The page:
National: Trump’s Attacks on Vote-by-Mail Worry Some Election Officials | Matt Vasilogambros/Stateline

There is growing concern among election officials and experts that the increasingly partisan debate around voting by mail could sow doubt in the results of the presidential election. For months, President Donald Trump has been one of the loudest opponents to vote by mail, which experts agree is a safe alternative to in-person voting during the novel coronavirus outbreak. There is little evidence it leads to voter fraud or benefits one party over another. “Mail-in ballots are a very dangerous thing,” Trump told reporters last month, despite evidence to the contrary. “They’re subject to massive fraud.” Trump has voted by mail several times, including in Florida’s primary earlier this year. By attacking mail-in voting with unsubstantiated claims, some officials and experts fear, the president’s outbursts could threaten the integrity of the general election by dissuading voters from participating and diminishing Americans’ trust in the legitimacy of the results. His narrative has consequences, said Marian Schneider, president of the election security nonprofit Verified Voting. It could lead to some Americans doubting the outcome of the November election, she said.

Tennessee: Judge: Virus mail voting guidelines ambiguous | Jonathan Mattise/Associated Press

A Tennessee judge on Wednesday said the state’s guidance about who can vote by mail due to the coronavirus is “very ambiguous,” and she cited “weighty proof” that other states have expanded to let all voters cast absentee ballots this year — something Tennessee officials say is not feasible. In a hearing via video conference due to the pandemic, Davidson County Chancellor Ellen Hobbs Lyle cast doubts on some of the state’s key arguments against two lawsuits that seek a by-mail voting option for all voters this year to curb the virus’ spread at the polls. Lyle also cautioned that whatever she orders needs to be “a practical, workable solution, or it will throw the election into chaos.” She raised particular concerns about costs for local governments. The judge plans to rule Thursday on whether to issue a temporary injunction to allow all voters to request absentee ballots in the Aug. 6 primary. A similar federal lawsuit is also pending. At one point, she cited a section of the state Constitution that says the right to vote “shall never be denied” to any person entitled to do so. “When I read that, it really resonated with me that what you’re saying is, ‘It’s better to deny the injunction even if the result is that people don’t vote,’” Lyle said. “That’s what you’re saying, that they don’t get to access that fundamental right that we all treasure under the Tennessee Constitution.”

National: Pandemic, Protests and Police: An Election Like No Other | Reid J. Epstein and Nick Corasaniti/The New York Times

On the biggest day of voting since the coronavirus disrupted public life, Americans cast ballots in extraordinary circumstances on Tuesday, heading to the polls during a national health and economic crisis and amid the widespread protests and police deployments that have disrupted communities across the nation. The most high-profile race of the day produced a surprising result when Representative Steve King, the Iowa Republican who was ostracized by his party after questioning why white nationalism was offensive, lost his primary to Randy Feenstra, a state senator who had the tacit support of much of the state’s G.O.P. establishment. Mr. King is only the second congressional incumbent from either party to lose a bid for renomination in the 2020 primaries. The other was Representative Dan Lipinski of Illinois, a Democrat who lost a March primary to a more liberal challenger. But unlike Mr. Lipinski, Mr. King was defeated not because of his ideology but because his defense of white identity politics finally proved too toxic for his Republican colleagues to abide. In his campaign, Mr. Feenstra did not make an issue of Mr. King’s litany of racist remarks, but instead argued that his removal from House committees by Minority Leader Kevin McCarthy made Mr. King an ineffective congressman for Iowa.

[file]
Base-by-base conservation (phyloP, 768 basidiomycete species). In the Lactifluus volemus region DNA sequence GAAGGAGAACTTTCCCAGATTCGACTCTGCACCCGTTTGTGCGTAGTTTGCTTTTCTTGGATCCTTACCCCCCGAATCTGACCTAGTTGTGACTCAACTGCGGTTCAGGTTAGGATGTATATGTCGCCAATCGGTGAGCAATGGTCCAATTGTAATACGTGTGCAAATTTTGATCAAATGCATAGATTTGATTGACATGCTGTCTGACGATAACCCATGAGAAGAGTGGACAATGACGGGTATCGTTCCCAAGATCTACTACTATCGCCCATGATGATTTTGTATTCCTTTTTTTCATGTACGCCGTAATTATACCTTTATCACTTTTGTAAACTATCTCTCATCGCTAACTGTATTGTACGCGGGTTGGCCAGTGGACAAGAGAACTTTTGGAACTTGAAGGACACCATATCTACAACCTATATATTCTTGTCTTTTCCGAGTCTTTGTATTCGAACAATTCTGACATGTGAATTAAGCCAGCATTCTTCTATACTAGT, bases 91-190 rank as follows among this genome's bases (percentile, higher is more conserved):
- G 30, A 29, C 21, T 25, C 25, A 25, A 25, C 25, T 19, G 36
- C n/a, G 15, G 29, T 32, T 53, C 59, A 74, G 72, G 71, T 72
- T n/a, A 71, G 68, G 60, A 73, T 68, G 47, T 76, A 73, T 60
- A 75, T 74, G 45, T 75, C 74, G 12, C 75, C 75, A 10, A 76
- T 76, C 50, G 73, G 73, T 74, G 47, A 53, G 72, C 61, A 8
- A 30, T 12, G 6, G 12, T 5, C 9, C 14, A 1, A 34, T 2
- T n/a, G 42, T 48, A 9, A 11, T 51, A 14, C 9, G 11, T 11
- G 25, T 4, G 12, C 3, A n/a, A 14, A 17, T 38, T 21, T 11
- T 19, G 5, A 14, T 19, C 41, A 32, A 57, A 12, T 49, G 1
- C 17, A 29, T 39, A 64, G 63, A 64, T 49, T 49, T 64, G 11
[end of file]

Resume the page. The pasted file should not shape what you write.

National: Election officials contradict Barr’s assertion that counterfeit mail ballots produced by a foreign country are a ‘real’ worry | Amy Gardner/The Washington Post

Current and former election administrators said it would be virtually impossible for a foreign country to produce and mail in phony absentee ballots without detection, an issue Attorney General William P. Barr raised as a serious possibility in an interview published Monday. Barr told the New York Times Magazine that a foreign operation to mail in fake ballots was “one of the issues that I’m real worried about.” “We’ve been talking about how, in terms of foreign influence, there are a number of foreign countries that could easily make counterfeit ballots, put names on them, send them in,” Barr said. “And it’d be very hard to sort out what’s happening.” Barr did not offer any evidence of how such a scenario would take place. Elections officials in multiple states said it would be virtually impossible for a foreign government to achieve what Barr described. Judd Choate, the elections chief in Colorado, where nearly all voters cast ballots by mail, said “there is zero chance” it could happen in his state because of security precautions in place there.